James Hanning Leveson

James Hanning, deputy editor of the Independent on Sunday, met Hoare 'four of five' times before the former News of the World journalist died in July

Former News of the World journalist and whistleblower Sean Hoare named eight people at the tabloid in connection with hacking, the deputy editor of the Independent on Sunday said today.

Giving evidence at the Leveson inquiry, James Hanning said that he had four or five "quite long" meetings with Hoare following an initial meeting in the Summer of 2010.

Hoare, who died in July, joined the News of the World in 2001 after stints on the Sun and the Sunday People. He was fired by then-editor Andy Coulson in 2005 over alleged drink and drug problems.

Hanning said that he built up a trust with Hoare during their meetings and that the pair "seemed to be on the same territory".

He said that the former News of the World journalist admitted hacking "numerous times", and named "a number" of other individuals at the tabloid who used the illegal technique.

"I remember once, when the police were making progress with a case, he was speculating as to who might go into the witness box and testify against people.

"He said: 'X will probably sing in court, and then he named about eight people."

Hanning was instructed not to reveal any of the names, as this stage of the inquiry is at pains to avoid prejudicing any future criminal proceedings.

He went on to say that "all sorts of people" were hacked at the News of the World and "no one was off limits". He said Hoare had described an incident in which a female celebrity had given the mobile number of her PA to a senior executive at the News of the World, because the newspaper had been trying to contact her, and the executive instructed another member of staff to hack, or "screw", the PA's phone.

"The female celebrity handed over the number to a senior executive who handed it to another and said 'there you go, there is X's number, tell him to get hacking', or screwing, as the term was. 'That's another phone to screw'."

He also gave the example of a cabinet minister, who he said told him that a tabloid executive would not authorise the hacking of his phone, as they were friends.

"And I thought crikey, they still don't get it."

According to Hanning's testimony, Hoare also revealed to him that the News of the World regularly paid £400 to obtain rival newslists. He said Hoare would pay £200 in cash to a member of staff in the rival title, take £100 for himself and give £100 to another NoW executive.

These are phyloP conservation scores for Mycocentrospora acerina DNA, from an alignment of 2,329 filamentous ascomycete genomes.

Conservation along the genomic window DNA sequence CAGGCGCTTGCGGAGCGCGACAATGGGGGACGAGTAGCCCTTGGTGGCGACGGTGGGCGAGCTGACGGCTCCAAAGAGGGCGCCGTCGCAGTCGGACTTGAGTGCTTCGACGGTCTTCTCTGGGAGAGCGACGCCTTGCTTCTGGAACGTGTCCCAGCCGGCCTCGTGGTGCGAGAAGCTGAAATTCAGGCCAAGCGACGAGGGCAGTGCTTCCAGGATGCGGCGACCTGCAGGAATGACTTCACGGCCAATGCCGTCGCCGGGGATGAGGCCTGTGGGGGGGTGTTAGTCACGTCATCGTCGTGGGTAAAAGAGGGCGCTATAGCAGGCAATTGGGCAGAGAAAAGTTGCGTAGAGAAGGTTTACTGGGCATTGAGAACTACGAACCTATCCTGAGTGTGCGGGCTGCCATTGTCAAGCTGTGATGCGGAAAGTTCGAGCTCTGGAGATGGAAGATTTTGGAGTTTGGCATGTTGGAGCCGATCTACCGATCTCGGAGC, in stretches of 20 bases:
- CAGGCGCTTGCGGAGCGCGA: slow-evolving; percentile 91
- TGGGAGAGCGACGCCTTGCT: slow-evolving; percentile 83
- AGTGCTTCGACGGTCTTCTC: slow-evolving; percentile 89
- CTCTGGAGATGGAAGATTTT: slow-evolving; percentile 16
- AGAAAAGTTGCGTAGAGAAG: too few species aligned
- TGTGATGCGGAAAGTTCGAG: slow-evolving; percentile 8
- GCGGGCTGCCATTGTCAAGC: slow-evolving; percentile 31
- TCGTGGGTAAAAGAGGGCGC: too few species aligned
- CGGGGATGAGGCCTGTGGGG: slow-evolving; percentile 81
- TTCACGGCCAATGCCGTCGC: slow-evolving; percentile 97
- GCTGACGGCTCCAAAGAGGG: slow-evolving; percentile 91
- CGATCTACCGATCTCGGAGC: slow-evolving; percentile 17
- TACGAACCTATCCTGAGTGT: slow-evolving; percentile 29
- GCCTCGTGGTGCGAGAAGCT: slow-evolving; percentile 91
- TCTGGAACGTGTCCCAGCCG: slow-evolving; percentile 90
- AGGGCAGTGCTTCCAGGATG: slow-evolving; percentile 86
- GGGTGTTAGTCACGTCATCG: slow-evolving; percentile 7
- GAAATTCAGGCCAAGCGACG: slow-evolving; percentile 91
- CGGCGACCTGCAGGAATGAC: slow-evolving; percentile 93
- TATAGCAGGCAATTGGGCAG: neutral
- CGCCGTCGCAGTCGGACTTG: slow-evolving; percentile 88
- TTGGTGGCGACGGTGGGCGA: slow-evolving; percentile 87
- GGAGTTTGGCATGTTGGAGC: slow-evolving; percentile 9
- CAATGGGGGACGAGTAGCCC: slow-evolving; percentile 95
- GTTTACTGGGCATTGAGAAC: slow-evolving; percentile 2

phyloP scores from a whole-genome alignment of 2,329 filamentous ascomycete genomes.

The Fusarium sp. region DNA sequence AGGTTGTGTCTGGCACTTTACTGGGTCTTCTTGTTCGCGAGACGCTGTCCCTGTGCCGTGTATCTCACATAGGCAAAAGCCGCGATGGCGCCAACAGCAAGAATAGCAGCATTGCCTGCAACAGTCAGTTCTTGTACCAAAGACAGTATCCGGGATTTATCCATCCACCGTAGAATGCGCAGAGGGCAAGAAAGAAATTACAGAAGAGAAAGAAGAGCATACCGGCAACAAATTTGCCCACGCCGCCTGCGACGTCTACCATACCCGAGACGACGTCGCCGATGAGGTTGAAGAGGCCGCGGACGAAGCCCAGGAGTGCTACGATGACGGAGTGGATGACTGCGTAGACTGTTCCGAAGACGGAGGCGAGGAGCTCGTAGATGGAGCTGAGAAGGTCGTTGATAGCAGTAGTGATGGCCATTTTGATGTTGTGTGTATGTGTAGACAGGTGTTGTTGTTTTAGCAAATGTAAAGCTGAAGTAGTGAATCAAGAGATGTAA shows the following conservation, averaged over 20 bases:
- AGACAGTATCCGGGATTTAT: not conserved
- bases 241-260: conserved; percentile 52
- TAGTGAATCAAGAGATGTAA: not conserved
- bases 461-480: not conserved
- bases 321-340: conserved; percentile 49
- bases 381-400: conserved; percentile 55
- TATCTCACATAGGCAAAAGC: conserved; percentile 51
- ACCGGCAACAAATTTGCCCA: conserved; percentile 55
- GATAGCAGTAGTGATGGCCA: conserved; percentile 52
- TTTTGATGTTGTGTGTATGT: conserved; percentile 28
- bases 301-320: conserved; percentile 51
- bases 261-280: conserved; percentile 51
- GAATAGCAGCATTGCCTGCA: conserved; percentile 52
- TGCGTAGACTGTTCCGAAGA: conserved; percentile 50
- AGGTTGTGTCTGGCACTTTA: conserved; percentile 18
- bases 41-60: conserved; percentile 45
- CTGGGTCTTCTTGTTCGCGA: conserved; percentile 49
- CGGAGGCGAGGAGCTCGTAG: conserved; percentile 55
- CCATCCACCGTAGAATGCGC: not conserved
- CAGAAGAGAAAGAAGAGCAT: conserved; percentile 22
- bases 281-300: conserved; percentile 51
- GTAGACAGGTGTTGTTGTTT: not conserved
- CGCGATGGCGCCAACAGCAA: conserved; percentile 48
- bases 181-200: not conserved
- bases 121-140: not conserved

"I understand there was a certain amount of cash around the office ... Sean said he would pay someone at another newspaper for their newslist. He would get £400 in cash and a person was paid £200 to hand over the list and £100 would go to Sean and £100 to this other executive."

Hanning said he did not hear from Hoare about other cash payments to third parties, but said it was "long recognised" in the industry that "police will tip off a friendly journalist" and that, at the News of the World, "it was assumed cash made things happen".

"They may get a free meal, they may get £50 out of it. Police are known as the source of stories."

Asked about phone hacking at the Sun, which Hoare's bother Stuart said in his evidence this morning was "routine", Hanning said he didn't remember Hoare saying anything about it specifically, but added:

"If I'm not speculating, he would assume that I would understand that to have been the case. It seemed to be implicit."

He also said that, while he didn't have any reliable evidence, he heard rumours about hacking at other newspapers, both tabloid and broadsheet.

"I've heard it talked about, but it isn't more than hearsay."

"In relation to tabloids or to broadsheets, or both?" the inquiry counsel asked.

"Both, but I have no concrete knowledge of that."

Hanning was asked about blagging, the practice of obtaining information through deception, which he said was "widespread", adding that there had been a "creeping acceptance" of such methods in the industry.

"In the past they might have been useful for standing up a story, to prove it was correct. They seemed to work in proving the truth of a story. But then they came to be used more commonly, more regularly, and came to be the start of a story with fishing expeditions."

Despite Hoare having battled with drink and drug problems, Hanning said that his judgement was not impaired during their meetings. He also told the inquiry that he did not believe Hoare to be motivated by grievances with the News of the World, or by money.

"To say his motives were entirely public spirited would be an exaggeration. But that's not to say he wouldn't have thought very seriously about why he was doing it," Hanning said.

He also told the court that Hoare was offered £60,000 at one point to sell his story, but the former News of the World journalist declined the offer.

They had planned to write a book together about the scandal, Hanning said, but it "never really got off the ground".

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